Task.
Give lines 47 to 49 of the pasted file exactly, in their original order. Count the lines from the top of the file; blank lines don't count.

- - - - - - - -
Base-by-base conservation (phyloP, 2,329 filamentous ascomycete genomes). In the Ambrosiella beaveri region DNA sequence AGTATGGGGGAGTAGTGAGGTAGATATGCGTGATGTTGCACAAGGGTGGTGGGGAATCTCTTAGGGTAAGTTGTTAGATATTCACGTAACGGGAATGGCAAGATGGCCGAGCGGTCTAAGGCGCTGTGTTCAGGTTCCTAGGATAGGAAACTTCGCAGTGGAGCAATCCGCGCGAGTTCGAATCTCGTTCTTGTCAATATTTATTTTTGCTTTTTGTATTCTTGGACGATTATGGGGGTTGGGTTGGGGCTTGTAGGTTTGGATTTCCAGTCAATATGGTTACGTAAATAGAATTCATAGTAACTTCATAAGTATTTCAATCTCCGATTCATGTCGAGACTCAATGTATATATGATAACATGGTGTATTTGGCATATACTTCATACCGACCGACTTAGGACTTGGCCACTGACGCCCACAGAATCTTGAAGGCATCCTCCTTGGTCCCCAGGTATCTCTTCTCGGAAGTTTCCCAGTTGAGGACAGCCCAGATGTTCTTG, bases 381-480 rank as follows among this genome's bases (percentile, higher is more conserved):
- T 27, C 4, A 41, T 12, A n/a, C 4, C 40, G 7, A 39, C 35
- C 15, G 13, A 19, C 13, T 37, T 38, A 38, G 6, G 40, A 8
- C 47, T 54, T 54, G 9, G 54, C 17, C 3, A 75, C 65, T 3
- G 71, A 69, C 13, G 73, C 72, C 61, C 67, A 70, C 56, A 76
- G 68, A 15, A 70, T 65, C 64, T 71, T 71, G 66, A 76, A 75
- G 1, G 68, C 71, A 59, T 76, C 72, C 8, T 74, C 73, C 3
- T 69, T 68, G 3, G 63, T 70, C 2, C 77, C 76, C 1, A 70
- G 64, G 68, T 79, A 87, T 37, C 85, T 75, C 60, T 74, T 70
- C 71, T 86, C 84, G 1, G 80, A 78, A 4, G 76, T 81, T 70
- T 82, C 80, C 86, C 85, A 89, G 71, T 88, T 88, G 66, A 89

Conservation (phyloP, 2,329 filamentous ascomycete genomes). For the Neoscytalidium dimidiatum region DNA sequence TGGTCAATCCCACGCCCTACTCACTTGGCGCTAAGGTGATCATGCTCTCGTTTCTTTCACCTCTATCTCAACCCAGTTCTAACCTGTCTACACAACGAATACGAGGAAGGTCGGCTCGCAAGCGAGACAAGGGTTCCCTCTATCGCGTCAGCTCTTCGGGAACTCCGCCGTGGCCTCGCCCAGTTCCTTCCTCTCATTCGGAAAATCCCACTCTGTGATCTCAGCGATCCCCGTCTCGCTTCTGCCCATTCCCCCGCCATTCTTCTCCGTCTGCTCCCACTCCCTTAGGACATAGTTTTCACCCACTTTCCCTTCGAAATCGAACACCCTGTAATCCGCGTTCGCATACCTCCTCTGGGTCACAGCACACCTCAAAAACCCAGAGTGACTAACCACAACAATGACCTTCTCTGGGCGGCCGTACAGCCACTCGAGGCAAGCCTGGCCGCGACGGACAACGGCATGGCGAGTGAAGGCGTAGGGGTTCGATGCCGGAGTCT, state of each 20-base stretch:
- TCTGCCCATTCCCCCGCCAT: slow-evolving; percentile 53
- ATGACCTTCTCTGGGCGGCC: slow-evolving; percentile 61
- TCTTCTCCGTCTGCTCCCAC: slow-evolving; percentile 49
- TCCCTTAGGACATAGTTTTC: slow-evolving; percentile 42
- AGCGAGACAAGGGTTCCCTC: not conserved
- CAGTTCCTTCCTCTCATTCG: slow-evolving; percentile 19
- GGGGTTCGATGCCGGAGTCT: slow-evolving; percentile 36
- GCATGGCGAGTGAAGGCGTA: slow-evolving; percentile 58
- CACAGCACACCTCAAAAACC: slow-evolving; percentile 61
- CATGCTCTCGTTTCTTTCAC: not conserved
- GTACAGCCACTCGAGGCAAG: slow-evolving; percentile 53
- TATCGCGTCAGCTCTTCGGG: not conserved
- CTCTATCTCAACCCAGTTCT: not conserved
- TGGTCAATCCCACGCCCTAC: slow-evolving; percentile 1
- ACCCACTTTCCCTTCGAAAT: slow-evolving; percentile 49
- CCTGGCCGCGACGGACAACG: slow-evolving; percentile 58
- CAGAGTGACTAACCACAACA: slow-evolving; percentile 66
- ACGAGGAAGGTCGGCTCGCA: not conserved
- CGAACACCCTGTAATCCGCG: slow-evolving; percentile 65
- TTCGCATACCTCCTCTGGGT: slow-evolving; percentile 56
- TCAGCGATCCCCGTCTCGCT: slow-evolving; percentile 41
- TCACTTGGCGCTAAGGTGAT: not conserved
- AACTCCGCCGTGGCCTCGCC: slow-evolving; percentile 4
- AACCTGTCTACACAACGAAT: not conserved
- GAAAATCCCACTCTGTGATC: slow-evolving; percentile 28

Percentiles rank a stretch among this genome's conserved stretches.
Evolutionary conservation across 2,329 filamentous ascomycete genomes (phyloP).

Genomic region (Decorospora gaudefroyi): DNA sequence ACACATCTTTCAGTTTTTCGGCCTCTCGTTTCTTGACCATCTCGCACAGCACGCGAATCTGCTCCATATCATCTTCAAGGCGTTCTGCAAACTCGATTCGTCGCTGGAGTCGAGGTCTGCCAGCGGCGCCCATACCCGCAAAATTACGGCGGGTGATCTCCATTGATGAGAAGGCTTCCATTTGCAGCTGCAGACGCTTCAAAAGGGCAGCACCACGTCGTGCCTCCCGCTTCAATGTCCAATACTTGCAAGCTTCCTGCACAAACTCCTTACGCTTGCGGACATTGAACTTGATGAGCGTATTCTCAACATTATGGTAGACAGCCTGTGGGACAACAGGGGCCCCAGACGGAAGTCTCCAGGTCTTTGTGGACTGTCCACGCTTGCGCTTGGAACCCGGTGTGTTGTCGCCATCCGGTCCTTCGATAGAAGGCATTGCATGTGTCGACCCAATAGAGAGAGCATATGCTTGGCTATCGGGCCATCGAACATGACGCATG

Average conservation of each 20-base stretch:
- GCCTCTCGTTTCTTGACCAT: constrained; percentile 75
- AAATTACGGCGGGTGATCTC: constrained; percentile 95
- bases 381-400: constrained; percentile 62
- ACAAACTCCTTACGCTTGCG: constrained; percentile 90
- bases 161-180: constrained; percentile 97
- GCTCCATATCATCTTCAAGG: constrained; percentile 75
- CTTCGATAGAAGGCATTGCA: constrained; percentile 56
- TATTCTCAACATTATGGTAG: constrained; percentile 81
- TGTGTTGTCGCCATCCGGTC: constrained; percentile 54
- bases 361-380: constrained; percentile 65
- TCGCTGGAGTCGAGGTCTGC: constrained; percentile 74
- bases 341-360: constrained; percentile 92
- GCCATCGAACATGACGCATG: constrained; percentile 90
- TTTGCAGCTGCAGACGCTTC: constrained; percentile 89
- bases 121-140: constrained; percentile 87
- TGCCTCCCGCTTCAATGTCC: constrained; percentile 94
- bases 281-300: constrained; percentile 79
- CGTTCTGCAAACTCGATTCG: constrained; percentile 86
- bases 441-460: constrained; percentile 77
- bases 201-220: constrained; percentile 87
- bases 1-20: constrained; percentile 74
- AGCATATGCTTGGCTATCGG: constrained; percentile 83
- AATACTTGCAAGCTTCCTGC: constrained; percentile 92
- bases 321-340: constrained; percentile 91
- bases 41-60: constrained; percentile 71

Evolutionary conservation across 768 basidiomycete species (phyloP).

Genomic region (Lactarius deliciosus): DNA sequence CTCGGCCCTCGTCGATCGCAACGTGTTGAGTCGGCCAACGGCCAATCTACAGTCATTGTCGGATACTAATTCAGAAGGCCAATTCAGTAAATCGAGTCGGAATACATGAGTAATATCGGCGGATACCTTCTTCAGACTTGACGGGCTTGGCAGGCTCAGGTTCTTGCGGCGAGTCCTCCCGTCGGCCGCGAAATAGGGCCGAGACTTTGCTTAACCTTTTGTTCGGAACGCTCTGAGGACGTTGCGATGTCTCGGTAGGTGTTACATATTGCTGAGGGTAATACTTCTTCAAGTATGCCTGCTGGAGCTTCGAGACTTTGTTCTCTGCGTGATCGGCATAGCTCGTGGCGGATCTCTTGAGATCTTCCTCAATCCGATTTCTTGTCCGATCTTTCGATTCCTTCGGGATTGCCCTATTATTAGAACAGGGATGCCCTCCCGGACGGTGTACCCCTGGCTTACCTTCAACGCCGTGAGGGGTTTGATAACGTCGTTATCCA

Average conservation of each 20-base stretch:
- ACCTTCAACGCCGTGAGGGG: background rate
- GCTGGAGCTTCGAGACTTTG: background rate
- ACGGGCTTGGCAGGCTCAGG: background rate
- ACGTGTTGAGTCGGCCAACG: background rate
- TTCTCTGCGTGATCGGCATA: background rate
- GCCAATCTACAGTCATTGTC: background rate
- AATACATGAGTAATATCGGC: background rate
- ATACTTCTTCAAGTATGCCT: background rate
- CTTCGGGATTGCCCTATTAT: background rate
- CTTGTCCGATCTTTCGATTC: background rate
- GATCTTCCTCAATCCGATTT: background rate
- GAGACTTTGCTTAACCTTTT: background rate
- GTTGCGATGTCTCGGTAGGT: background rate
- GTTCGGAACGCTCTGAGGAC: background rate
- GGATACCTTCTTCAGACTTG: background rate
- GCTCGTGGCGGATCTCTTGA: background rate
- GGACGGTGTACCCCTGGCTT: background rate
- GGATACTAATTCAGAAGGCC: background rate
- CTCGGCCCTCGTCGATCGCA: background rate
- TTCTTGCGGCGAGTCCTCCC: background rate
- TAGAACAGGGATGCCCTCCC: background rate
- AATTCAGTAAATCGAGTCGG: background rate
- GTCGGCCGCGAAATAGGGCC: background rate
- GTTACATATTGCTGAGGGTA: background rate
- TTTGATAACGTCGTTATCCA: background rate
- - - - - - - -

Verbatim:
- GCTCCATATCATCTTCAAGG: constrained; percentile 75
- CTTCGATAGAAGGCATTGCA: constrained; percentile 56
- TATTCTCAACATTATGGTAG: constrained; percentile 81